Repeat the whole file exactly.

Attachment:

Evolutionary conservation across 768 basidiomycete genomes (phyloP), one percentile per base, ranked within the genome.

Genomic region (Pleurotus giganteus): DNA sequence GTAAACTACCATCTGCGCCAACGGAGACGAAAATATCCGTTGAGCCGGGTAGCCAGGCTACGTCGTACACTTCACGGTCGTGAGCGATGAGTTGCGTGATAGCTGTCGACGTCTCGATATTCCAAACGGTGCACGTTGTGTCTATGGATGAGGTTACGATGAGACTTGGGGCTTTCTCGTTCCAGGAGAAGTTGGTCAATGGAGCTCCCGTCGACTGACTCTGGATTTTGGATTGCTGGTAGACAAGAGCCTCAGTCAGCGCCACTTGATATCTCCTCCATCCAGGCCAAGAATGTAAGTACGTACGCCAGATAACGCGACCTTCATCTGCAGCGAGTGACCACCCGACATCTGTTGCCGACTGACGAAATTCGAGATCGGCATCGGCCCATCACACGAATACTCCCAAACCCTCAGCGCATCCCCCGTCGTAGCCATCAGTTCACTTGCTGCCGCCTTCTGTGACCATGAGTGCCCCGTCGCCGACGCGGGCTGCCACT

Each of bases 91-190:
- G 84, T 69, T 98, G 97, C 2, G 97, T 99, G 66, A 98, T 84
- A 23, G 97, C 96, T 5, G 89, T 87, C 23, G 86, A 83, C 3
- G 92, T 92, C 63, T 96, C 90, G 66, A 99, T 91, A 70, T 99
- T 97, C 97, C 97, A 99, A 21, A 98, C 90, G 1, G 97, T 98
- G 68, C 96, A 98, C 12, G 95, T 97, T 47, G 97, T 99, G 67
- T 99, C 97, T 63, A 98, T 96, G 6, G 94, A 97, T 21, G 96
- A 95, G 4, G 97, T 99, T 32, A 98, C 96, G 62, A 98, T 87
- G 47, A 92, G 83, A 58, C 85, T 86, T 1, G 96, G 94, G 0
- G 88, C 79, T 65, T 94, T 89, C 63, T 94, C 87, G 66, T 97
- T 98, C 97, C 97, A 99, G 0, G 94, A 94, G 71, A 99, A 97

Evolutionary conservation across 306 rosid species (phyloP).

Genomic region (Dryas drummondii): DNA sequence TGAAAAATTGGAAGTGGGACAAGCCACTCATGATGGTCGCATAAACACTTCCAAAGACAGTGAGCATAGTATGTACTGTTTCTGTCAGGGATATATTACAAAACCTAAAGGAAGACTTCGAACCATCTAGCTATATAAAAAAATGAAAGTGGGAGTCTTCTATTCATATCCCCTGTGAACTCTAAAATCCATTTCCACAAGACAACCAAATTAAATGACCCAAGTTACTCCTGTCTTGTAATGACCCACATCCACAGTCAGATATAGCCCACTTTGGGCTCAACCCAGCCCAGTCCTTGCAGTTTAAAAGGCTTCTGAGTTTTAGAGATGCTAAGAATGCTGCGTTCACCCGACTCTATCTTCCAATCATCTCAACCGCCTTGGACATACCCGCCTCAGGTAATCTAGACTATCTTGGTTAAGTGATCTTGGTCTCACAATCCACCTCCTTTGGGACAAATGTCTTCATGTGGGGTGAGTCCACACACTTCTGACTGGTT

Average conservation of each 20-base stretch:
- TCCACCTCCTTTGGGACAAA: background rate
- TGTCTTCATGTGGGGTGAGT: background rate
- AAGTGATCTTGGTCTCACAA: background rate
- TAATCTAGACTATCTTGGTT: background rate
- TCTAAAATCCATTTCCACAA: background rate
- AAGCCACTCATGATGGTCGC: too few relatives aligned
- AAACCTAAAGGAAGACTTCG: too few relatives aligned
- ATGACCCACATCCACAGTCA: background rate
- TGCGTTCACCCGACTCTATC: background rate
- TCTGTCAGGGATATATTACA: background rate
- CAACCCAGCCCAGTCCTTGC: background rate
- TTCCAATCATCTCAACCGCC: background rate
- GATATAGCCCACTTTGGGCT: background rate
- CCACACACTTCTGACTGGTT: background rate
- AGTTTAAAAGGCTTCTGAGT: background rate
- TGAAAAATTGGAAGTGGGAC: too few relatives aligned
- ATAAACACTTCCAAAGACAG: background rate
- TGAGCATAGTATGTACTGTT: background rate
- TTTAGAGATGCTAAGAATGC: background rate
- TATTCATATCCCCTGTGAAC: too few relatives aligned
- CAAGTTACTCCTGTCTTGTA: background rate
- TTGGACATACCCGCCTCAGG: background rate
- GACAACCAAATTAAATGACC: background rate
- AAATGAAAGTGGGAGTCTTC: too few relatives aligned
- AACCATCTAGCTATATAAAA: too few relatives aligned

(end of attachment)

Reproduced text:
Evolutionary conservation across 768 basidiomycete genomes (phyloP), one percentile per base, ranked within the genome.

Genomic region (Pleurotus giganteus): DNA sequence GTAAACTACCATCTGCGCCAACGGAGACGAAAATATCCGTTGAGCCGGGTAGCCAGGCTACGTCGTACACTTCACGGTCGTGAGCGATGAGTTGCGTGATAGCTGTCGACGTCTCGATATTCCAAACGGTGCACGTTGTGTCTATGGATGAGGTTACGATGAGACTTGGGGCTTTCTCGTTCCAGGAGAAGTTGGTCAATGGAGCTCCCGTCGACTGACTCTGGATTTTGGATTGCTGGTAGACAAGAGCCTCAGTCAGCGCCACTTGATATCTCCTCCATCCAGGCCAAGAATGTAAGTACGTACGCCAGATAACGCGACCTTCATCTGCAGCGAGTGACCACCCGACATCTGTTGCCGACTGACGAAATTCGAGATCGGCATCGGCCCATCACACGAATACTCCCAAACCCTCAGCGCATCCCCCGTCGTAGCCATCAGTTCACTTGCTGCCGCCTTCTGTGACCATGAGTGCCCCGTCGCCGACGCGGGCTGCCACT

Each of bases 91-190:
- G 84, T 69, T 98, G 97, C 2, G 97, T 99, G 66, A 98, T 84
- A 23, G 97, C 96, T 5, G 89, T 87, C 23, G 86, A 83, C 3
- G 92, T 92, C 63, T 96, C 90, G 66, A 99, T 91, A 70, T 99
- T 97, C 97, C 97, A 99, A 21, A 98, C 90, G 1, G 97, T 98
- G 68, C 96, A 98, C 12, G 95, T 97, T 47, G 97, T 99, G 67
- T 99, C 97, T 63, A 98, T 96, G 6, G 94, A 97, T 21, G 96
- A 95, G 4, G 97, T 99, T 32, A 98, C 96, G 62, A 98, T 87
- G 47, A 92, G 83, A 58, C 85, T 86, T 1, G 96, G 94, G 0
- G 88, C 79, T 65, T 94, T 89, C 63, T 94, C 87, G 66, T 97
- T 98, C 97, C 97, A 99, G 0, G 94, A 94, G 71, A 99, A 97

Evolutionary conservation across 306 rosid species (phyloP).

Genomic region (Dryas drummondii): DNA sequence TGAAAAATTGGAAGTGGGACAAGCCACTCATGATGGTCGCATAAACACTTCCAAAGACAGTGAGCATAGTATGTACTGTTTCTGTCAGGGATATATTACAAAACCTAAAGGAAGACTTCGAACCATCTAGCTATATAAAAAAATGAAAGTGGGAGTCTTCTATTCATATCCCCTGTGAACTCTAAAATCCATTTCCACAAGACAACCAAATTAAATGACCCAAGTTACTCCTGTCTTGTAATGACCCACATCCACAGTCAGATATAGCCCACTTTGGGCTCAACCCAGCCCAGTCCTTGCAGTTTAAAAGGCTTCTGAGTTTTAGAGATGCTAAGAATGCTGCGTTCACCCGACTCTATCTTCCAATCATCTCAACCGCCTTGGACATACCCGCCTCAGGTAATCTAGACTATCTTGGTTAAGTGATCTTGGTCTCACAATCCACCTCCTTTGGGACAAATGTCTTCATGTGGGGTGAGTCCACACACTTCTGACTGGTT

Average conservation of each 20-base stretch:
- TCCACCTCCTTTGGGACAAA: background rate
- TGTCTTCATGTGGGGTGAGT: background rate
- AAGTGATCTTGGTCTCACAA: background rate
- TAATCTAGACTATCTTGGTT: background rate
- TCTAAAATCCATTTCCACAA: background rate
- AAGCCACTCATGATGGTCGC: too few relatives aligned
- AAACCTAAAGGAAGACTTCG: too few relatives aligned
- ATGACCCACATCCACAGTCA: background rate
- TGCGTTCACCCGACTCTATC: background rate
- TCTGTCAGGGATATATTACA: background rate
- CAACCCAGCCCAGTCCTTGC: background rate
- TTCCAATCATCTCAACCGCC: background rate
- GATATAGCCCACTTTGGGCT: background rate
- CCACACACTTCTGACTGGTT: background rate
- AGTTTAAAAGGCTTCTGAGT: background rate
- TGAAAAATTGGAAGTGGGAC: too few relatives aligned
- ATAAACACTTCCAAAGACAG: background rate
- TGAGCATAGTATGTACTGTT: background rate
- TTTAGAGATGCTAAGAATGC: background rate
- TATTCATATCCCCTGTGAAC: too few relatives aligned
- CAAGTTACTCCTGTCTTGTA: background rate
- TTGGACATACCCGCCTCAGG: background rate
- GACAACCAAATTAAATGACC: background rate
- AAATGAAAGTGGGAGTCTTC: too few relatives aligned
- AACCATCTAGCTATATAAAA: too few relatives aligned